Dutch Parliament has adopted the motion put forth by Independent Party D66 and Labour Party PvdA to not execute a download ban. ISPs should not be forced to block private users, a method used in France with the “three strikes” rule, which can shut down internet for a while after two warnings. The motion put forth by Christian Democratic Party CDA and Liberal Party VVD to replace the private copy fee by another method, was not voted in.
D66 MP Kees Verhoeven, who came up with the original motion, said that a ban on illegal downloading would not solve the problem, which would be better addressed by improving and simplifying the provision of legal content.
Organisations such as Norma and the Dutch Home Copy Foundation (Stichting Thuiskopie) have long pushed for a fee on electronic devices in addition to the one already charged for blank media such as DVDs.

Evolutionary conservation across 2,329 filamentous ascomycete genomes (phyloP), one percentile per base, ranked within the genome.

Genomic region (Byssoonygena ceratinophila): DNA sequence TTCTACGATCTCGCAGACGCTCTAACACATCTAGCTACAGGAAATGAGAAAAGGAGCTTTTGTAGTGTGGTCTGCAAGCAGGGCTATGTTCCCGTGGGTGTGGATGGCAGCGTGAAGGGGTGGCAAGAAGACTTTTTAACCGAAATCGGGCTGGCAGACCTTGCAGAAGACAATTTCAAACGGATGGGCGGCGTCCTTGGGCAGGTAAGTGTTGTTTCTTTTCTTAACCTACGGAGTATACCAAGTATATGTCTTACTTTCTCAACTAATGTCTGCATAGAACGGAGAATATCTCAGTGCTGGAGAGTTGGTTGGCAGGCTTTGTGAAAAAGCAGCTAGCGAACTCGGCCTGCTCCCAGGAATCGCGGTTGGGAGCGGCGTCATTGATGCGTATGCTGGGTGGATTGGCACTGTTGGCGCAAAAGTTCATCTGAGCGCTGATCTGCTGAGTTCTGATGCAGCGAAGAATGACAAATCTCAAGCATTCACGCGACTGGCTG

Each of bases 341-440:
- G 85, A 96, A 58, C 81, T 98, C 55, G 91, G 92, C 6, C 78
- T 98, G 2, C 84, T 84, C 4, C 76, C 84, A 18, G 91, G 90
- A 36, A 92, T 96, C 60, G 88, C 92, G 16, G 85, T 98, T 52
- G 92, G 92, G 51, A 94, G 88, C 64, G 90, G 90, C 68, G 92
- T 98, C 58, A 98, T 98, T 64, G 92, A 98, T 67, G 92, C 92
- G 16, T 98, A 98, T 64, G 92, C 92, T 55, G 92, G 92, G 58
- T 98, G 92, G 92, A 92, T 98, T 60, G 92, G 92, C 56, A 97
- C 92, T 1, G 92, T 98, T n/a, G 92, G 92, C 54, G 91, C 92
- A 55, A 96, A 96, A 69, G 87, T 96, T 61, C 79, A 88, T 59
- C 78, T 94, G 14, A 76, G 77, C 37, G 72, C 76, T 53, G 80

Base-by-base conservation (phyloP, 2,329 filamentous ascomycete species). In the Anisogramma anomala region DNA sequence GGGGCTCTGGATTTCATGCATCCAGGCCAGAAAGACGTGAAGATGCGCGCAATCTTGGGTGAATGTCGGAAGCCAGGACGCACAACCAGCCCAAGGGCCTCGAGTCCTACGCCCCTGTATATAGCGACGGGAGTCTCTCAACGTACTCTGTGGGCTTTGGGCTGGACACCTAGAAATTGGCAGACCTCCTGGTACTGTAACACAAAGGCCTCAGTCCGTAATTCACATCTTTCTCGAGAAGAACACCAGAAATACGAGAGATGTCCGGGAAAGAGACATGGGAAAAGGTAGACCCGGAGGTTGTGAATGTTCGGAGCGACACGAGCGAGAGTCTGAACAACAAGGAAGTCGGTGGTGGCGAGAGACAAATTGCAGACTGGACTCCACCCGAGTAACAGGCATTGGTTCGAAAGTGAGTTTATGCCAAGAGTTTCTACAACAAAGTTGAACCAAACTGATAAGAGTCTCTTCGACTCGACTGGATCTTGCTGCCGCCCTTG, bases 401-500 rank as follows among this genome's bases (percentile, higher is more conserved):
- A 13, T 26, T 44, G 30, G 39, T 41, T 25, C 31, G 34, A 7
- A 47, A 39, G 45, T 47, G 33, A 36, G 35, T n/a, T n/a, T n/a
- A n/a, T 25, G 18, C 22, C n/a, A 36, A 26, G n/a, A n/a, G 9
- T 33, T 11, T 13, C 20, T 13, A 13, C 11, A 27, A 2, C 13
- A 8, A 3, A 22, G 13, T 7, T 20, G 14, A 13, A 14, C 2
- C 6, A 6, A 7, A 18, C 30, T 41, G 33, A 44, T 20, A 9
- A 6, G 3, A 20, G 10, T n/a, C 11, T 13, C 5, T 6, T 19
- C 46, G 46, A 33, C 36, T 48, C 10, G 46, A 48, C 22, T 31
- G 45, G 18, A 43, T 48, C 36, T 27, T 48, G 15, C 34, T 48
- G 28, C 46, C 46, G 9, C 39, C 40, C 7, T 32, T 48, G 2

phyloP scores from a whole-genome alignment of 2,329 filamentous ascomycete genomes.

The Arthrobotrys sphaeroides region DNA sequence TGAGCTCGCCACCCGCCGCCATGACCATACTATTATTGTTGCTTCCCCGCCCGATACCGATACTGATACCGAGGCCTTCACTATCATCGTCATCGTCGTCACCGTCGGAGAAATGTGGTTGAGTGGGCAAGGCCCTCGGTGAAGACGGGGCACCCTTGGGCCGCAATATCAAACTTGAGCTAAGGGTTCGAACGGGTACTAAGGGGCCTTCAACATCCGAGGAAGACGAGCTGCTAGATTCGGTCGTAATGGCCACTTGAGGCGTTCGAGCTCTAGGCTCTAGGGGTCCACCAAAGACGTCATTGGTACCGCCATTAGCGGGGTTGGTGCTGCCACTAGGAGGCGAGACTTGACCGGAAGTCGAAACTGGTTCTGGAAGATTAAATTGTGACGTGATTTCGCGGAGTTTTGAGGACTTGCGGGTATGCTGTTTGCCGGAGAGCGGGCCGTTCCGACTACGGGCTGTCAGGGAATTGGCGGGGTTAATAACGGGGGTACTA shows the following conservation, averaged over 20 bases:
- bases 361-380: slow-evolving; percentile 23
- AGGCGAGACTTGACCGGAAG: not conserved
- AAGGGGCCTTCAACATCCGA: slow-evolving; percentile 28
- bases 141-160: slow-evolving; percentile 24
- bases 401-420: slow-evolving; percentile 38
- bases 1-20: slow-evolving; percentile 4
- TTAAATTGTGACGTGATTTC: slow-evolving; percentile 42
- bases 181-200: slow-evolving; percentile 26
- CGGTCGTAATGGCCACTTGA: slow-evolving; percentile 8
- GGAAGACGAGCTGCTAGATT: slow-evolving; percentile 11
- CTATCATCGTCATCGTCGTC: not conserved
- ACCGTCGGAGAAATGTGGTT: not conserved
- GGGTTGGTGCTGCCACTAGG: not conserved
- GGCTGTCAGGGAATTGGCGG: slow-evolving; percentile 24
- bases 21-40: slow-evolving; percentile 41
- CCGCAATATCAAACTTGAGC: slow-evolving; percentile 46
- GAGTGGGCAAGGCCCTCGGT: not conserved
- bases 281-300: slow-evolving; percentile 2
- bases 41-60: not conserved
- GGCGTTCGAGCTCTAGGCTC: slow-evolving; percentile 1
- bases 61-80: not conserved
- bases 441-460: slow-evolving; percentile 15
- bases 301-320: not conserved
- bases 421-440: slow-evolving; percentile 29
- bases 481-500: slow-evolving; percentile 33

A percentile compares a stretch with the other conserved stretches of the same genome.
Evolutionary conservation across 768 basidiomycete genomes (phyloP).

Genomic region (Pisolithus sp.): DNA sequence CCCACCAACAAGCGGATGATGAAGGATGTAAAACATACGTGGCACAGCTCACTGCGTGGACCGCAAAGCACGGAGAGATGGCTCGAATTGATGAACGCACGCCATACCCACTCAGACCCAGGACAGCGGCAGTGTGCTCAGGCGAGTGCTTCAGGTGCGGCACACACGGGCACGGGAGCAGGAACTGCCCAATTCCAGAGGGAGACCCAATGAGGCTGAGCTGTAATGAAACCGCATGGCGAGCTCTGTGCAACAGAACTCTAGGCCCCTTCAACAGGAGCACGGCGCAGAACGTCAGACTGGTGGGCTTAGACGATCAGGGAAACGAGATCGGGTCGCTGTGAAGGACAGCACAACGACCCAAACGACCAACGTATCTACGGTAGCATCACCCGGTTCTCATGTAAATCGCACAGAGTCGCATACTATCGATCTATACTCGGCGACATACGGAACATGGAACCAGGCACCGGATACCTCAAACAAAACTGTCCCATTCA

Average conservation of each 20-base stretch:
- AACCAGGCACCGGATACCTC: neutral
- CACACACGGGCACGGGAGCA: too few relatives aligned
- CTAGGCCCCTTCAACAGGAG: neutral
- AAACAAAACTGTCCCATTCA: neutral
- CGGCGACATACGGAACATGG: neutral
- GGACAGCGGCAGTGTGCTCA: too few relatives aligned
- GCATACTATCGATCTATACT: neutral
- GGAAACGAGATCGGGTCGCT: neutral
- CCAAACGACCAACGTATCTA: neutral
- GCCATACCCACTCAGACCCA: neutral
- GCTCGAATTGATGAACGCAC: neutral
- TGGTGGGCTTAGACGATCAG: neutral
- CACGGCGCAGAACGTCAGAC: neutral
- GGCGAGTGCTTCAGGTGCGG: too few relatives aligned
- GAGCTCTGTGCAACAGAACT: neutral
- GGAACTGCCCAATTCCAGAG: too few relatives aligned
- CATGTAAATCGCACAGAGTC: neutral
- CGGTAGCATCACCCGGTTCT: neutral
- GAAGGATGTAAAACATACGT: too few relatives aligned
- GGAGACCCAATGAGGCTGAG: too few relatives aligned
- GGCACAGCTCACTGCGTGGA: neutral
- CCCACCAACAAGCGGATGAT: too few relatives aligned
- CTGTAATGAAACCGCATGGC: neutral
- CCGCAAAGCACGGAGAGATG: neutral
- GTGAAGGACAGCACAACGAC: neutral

A group of IT and telecom companies said in November that they would take the Dutch state and Thuiskopie to court over the amount of the private copy fee. The companies, including Acer, HP and Dell, want the government to take into consideration the costs that such a rule would entail. The fees for each device with a hard disk would be at EUR 5.
Stichting Thuiskopie said the copy tax will bring in a one-time time fee of around EUR 60 million, followed by a few euros each time a product sells, where music or film can be stored. Electronic manufacturers, organised into groups such Stobi and ICT-Office, said the figure of EUR 60 million is arbitrary and that they fear a high administrative burden. According to them, the Dutch film and music industry has lost no more than EUR 12.1 million in revenue due to illegal copies, according to figures provided by PwC.
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